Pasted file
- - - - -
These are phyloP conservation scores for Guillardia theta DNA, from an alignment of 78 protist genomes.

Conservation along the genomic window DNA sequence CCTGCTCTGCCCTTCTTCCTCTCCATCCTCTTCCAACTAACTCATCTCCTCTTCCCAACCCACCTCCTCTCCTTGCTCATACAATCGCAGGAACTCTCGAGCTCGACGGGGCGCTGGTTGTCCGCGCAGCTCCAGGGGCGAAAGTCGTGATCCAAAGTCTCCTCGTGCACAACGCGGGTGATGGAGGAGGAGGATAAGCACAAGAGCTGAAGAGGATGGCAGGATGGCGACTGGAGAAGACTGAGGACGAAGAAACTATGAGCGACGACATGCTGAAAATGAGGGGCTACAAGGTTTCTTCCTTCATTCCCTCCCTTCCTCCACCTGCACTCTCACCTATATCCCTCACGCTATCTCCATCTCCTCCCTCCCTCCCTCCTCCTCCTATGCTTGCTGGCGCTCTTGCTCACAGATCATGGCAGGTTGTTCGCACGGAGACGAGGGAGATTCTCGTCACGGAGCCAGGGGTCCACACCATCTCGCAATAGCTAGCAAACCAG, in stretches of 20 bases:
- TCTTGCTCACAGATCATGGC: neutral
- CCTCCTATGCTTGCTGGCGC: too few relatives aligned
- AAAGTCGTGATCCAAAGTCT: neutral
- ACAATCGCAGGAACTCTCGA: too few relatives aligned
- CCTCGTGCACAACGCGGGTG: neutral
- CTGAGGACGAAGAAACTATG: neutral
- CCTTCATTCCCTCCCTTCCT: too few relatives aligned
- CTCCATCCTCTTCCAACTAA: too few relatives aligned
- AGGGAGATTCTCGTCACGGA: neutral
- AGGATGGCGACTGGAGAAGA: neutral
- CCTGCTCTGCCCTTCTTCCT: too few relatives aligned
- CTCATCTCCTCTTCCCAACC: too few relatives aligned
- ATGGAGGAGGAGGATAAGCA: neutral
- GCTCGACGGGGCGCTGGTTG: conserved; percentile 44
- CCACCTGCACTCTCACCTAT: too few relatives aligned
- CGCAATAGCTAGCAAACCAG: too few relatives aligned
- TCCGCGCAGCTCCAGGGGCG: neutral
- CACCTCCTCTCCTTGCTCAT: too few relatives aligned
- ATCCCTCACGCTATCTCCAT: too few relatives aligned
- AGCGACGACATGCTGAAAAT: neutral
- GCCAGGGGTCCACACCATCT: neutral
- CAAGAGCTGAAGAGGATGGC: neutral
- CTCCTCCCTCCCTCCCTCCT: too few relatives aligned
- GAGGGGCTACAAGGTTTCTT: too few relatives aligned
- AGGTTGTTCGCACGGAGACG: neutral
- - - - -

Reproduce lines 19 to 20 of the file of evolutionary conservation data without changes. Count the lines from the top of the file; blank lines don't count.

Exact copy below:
- TCCGCGCAGCTCCAGGGGCG: neutral
- CACCTCCTCTCCTTGCTCAT: too few relatives aligned